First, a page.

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October is Bullying Prevention Month

When we think about bullying, we usually picture the act itself. Whether it’s a scene from a movie where a character is made fun of, an experience we’ve had in our own life where we were hurt, or a story we heard on the news – the focus is almost always put on the act of bullying and how to prevent it. However, the truth is that the lasting effects of bullying go far beyond the act itself and extend not just to the person being bullied, but to youth who engage in bullying as well.

How Does Bullying Effect Youth?

Let’s take this scenario: A youth has been teased and picked on from a young age due to their weight. Because of this treatment, they develop an eating disorder (ED). The youth enters a mental health program to get help for their ED for a month, and when they come back to school, they find out rumors about why they were gone have been spread among the student body. As time goes on, they find they can’t sleep and obsessively check social media to see if people are talking about them. They begin to do poorly in school and develop multiple health issues from the stress and their ED. They find friends and success later in life, but now have lifelong health problems that will never go away.

From this one scenario, we can see how the effects of bullying tend to build up like a snowball rolling down a hill. A study from the National Academies of Sciences, Engineering and Medicine in 2016 found that both youth who are bullied and who engage in bullying behavior are more likely to contemplate or attempt suicide. Bullying can change the stress response system of the brain, resulting in sleep disruption, gastrointestinal issues, and constant headaches.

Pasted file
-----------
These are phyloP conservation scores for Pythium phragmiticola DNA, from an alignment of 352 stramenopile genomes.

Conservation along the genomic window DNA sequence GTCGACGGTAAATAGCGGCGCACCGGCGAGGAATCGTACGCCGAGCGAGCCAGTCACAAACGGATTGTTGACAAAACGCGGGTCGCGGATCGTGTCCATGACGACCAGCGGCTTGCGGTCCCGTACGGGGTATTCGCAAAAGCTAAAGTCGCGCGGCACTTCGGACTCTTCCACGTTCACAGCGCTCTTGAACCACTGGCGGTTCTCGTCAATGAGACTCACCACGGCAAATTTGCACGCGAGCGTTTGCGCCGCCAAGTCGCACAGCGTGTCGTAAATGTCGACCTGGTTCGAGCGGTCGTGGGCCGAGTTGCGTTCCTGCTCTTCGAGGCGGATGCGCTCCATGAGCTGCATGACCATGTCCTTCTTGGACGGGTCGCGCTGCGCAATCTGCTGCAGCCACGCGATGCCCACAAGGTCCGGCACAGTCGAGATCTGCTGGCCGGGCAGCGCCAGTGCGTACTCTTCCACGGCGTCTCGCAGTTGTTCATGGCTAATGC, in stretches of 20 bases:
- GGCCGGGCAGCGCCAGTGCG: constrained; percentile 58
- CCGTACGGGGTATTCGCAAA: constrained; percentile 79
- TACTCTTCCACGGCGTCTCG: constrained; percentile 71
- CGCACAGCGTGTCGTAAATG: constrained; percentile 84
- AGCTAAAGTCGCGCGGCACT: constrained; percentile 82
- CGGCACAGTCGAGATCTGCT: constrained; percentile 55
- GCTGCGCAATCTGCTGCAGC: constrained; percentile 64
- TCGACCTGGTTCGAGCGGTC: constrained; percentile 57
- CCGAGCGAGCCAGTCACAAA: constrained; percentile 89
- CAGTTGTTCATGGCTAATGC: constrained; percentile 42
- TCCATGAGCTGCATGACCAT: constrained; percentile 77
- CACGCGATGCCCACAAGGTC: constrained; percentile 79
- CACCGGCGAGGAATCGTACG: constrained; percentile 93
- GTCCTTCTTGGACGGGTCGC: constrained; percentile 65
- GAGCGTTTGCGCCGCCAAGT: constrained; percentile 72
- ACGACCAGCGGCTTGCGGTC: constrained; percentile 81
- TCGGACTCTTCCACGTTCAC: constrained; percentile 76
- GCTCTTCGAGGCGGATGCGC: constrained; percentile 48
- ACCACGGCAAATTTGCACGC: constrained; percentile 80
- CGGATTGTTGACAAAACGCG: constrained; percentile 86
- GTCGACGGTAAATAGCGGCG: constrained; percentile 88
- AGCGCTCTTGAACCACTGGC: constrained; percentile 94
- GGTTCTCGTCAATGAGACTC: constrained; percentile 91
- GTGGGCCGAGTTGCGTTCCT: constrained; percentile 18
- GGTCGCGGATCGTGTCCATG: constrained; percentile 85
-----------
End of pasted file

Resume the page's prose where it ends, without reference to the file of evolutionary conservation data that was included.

There isn’t much known about the exact ways in which these effects emerge from bullying. But it is clear from the data in the study that youth who are involved in bullying are suffering for it, not just because of the embarrassment, but because of very real physical and psychological effects.

What About Youth Who Bully?

Often, the way we address bullying in our schools and communities is to enact a zero-tolerance policy. Young people can expect to be suspended or even expelled from school if they bully others. Conversely, some systems turn a blind eye to bullying and hope that it will go away. Both of these approaches, while very different on the surface, have a similar result: the person’s behaviors are not addressed in a meaningful way.

Casting children who engage in bullying behavior as bad kids who need to be punished greatly diminishes the reality of the situation. The reality is that youth who bully are often struggling with their own mental health issues and coping in the only way they know how. The above report from the National Academies of Sciences, Engineering and Medicine also found that bullies are likely to be depressed, engage in high-risk activities such as vandalism and theft, and be at risk for poor psychological and social outcomes.

All of this begs the question, why don’t we treat youth who engage in bullying behavior as people who deserve to be helped if they are experiencing such hardships?  With this in mind, we should consider viewing youth who bully as young people who need our support, before anything else. This doesn’t mean we forget the youth who have been bullied, either – it just means we show strong commitment to actual, long-term change.


What Can We Do?

We can start by rethinking zero-tolerance policy, in favor of policies that support positive behaviors and address the root causes of bullying. By working through this lens on the issue, we can attempt to curb the hurtful behaviors being exhibited, while also helping all of the youth involved.

Furthermore, we can also take this understanding beyond schools and agencies and into our homes. We can talk about bullying and refuse to sweep it under the rug or blindly punish youth for it. By being open to hard conversations and providing emotional support, families and friends can be hugely impactful in the lives of youth.

And finally, we can talk about bullying often and openly. While this post is for National Bullying Prevention Month, bullying is an issue that is going to take a serious shift to eradicate. It can’t be something we only focus on for one month. Instead, it must be an issue we are cognizant of throughout the schoolyear and beyond.



National Academies of Sciences, Engineering and Medicine. (2016, May 10). Preventing Bullying Through Science, Policy, and Practice. Retrieved from